The Army was doing a guaranteed vacancy scheme at the time so as far as I was concerned that’s me in a job, who needed school qualifications? So I was kinda stuck with it as I couldn’t really do anything else

That was in 1979 and I’m still in, albeit ARes and now FTRS until 07 September then as an SSI for a CCF…the scary thing is I still enjoy it for the most part
 
The Military did quite well out of my school year. 2 Navy, 1 Raf, 6 Amy.
Lucky Amy. Obliging girl, I take it?

I joined because I didn't really know what else to do; I'd been in the Air Cadets and my eyesight wasn't quite there to be a pilot. If I'd done badly in my A-Levels, I was going to apply to be a Sapper however I did OK and went to uni, so commissioned instead.

I deployed on Herrick 9, 13 and then 19-20 (offset due to being part of JFSp(A)). I really thought (hoped?) we were trying to make some kind of lasting positive difference.

The events of the past few weeks have really hit me quite hard. I'm still friends with my former interpreter, and he is in bits (though luckily he / family are in Canada). I just feel so badly for all the Afghans who just want to educate their kids, feed their family, and live a quiet happy life.
 
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I got my 50p (Queens Shilling) as soon as I was able and never regreted it.
You old codger! ;)

I got £1.00 - it was enough for a pork pie and pint in my local on the way home from being attested and signed up...
 
@MrBane - this is bang on.

I lost two mates - one of whom had to be chiselled off the inside of a CVRT, and the other took weeks to die while negative two and a half limbs. I'd known the first guy well for 6 years, and been a friend of the latter - and his twin brother - since the age of 11.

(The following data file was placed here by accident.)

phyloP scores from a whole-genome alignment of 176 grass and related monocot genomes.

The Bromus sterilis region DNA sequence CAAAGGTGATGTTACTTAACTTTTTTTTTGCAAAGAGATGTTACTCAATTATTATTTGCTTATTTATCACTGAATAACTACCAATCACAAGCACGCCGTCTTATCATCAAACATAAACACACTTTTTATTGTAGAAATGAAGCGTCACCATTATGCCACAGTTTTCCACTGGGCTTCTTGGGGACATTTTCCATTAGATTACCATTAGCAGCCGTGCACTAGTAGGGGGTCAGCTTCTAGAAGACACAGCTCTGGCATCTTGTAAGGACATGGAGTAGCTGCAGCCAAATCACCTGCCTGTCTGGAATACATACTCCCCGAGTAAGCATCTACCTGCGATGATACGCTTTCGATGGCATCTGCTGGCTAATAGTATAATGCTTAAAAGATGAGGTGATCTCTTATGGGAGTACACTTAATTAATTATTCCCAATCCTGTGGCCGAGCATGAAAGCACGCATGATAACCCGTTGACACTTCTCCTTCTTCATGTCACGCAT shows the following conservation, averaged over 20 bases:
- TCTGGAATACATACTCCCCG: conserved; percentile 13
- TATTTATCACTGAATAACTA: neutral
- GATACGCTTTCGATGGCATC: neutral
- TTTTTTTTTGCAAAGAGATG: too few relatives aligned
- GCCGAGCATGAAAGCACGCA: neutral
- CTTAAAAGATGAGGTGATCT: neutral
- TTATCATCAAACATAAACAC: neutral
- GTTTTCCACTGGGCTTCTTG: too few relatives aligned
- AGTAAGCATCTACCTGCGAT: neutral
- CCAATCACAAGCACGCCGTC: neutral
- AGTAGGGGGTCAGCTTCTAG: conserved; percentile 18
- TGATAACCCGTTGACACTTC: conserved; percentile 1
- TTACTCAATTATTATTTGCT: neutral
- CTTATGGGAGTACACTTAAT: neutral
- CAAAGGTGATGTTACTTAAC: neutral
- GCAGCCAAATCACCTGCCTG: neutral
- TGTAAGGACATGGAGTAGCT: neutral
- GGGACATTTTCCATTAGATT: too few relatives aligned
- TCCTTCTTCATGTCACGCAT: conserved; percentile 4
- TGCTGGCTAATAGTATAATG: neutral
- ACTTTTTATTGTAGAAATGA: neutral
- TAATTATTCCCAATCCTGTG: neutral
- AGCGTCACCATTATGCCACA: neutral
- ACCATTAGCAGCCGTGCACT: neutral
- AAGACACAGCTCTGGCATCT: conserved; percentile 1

Both of them joined up knowing the risks and were all too aware that Iraq & Afghanistan were a shit show. Not that it bothered them too much. They happily served in the knowledge that there was a pretty good chance they'd come back in one piece with some shit dits for the chicks.

They also enjoyed their tours, had taken life themselves and were prepared to play by Big Boys Rules doing the job they'd willingly chosen. No regrets on their part, nor mine.

For them, the alternative was a deskbound managerial civilian job which would pay the mortgage but bore them, or an active outdoors job that wouldn't.

Their families' lives were torn apart, but their sons choice to join up & stay in wasn't & couldn't be theirs.

Their loss was gut-wrenching to watch let alone endure, but slowing the collapse of the government we supported from a couple of years to a decade wouldn't have made much difference.
 
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I never lost the boyhood dream of being a soldier, I applied as soon as I could, I don’t regret a moment of it, sure there were shit times, on the bus, off the bus moments, scary moments, lots of funny/fun moments and it never disappointed. Sometimes I regret not following my ultimate dream of joining the Paras (yes I know), but joining REME gave me the opportunity of both worlds, I WAS a soldier first and I gained a trade. Every soldier I ever knew always expected, wanted or lived His war, I did, was I scared, you ******* bet, was I proud, you ******* bet, did I go and put myself in harms way for my Country, my Queen or my Government, nah, I did it because I didn’t want to loose face, because I wanted and courted excitement, but mostly I did it for my mates, my muckers and my team.